The Celtics executed their game plan tremendously throughout the entire series, as they successfully got under the skin of Kevin Durant and severely limited his effectiveness.
Fingers were pointed at none other than Kyrie Irving following the sweep, as many blamed him for how the Nets' season ended.
His unwillingness to get vaccinated against Covid-19 held him to less than 30 games all season, and by the time the New York City mandate was lifted, it was too late for the Nets to gather the continuity necessary for making a deep play-off run.
Irving has the option to become an unrestricted free agent this off-season, should he opt out of the final year of his contract.
Several signs suggest that the 30-year-old plans to do just that. However, many also believe that his friendship with Durant secures his future in Brooklyn. Trouble is, Nets general manager Sean Marks doesn't seem ready to commit to him long-term just yet.
"We're looking for guys that want to come in here and be part of something bigger than themselves, play selfless, play team basketball and be available," Marks said. "And that goes not only for Kyrie but for everybody here."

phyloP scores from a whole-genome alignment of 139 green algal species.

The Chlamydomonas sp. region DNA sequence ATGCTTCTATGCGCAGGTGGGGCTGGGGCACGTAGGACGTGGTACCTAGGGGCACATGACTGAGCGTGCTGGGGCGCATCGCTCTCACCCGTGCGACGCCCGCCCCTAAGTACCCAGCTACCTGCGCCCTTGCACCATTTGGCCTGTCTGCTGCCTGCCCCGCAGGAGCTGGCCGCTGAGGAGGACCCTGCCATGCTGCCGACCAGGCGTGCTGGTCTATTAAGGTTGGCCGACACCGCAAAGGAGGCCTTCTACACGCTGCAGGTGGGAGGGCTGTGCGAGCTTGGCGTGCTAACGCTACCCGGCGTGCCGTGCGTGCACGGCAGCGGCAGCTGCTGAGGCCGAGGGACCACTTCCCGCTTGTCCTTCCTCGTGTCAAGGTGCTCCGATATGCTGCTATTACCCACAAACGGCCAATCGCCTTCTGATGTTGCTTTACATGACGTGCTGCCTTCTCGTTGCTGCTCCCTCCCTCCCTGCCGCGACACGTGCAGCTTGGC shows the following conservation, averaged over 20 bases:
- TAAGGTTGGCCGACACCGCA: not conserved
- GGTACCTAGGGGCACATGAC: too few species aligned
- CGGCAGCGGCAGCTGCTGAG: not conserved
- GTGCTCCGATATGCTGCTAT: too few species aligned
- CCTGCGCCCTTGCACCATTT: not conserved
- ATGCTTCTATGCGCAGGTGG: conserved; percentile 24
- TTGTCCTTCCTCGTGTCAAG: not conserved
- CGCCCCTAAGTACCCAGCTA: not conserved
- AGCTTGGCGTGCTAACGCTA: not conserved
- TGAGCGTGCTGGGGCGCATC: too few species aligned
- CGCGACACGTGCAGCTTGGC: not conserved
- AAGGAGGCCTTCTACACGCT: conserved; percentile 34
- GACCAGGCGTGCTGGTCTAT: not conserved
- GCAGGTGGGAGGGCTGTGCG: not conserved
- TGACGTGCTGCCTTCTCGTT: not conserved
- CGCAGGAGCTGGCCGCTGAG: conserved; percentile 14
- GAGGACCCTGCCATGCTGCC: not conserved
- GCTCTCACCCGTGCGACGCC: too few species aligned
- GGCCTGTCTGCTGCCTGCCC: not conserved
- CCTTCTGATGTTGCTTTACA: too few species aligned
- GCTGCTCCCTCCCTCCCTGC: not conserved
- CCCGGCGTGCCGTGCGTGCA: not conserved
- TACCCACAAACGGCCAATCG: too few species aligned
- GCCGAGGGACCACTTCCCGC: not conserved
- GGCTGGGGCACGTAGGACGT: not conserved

While Irving is an otherworldly talent on the floor, those are fair concerns raised by Marks.
If Irving is unavailable, despite being fully healthy to play, and has other motives in his personal life that prevents him from being around the team on a consistent basis, then his on-court play can only do so much for this franchise.
If the Nets' recent play-off performance suggested anything, it's that no matter how talented your two best players are, continuity still matters.
What's the case for keeping Kyrie?
Irving's unvaccinated status was an unwelcome distraction all season long. There is no doubt about that.
However, when Irving came back, nothing else he did around the team suggested that he was an unwelcome presence around the team.
He played hard, night in and night out, putting up high-scoring performances on high-level efficiency, including a 60-point game on 20-of-31 shooting against the Orlando Magic in March.
He made the most of his time on the court and brought an energy that was missing in his absence.
Assuming the mandate is officially gone, there should be nothing that prevents Irving from taking the floor moving forward.
Marks definitely has fair concerns, and it'll take a meeting between the two parties to ensure that they're both on the same page moving forward, but Kyrie is still a big part of what's going on in Brooklyn.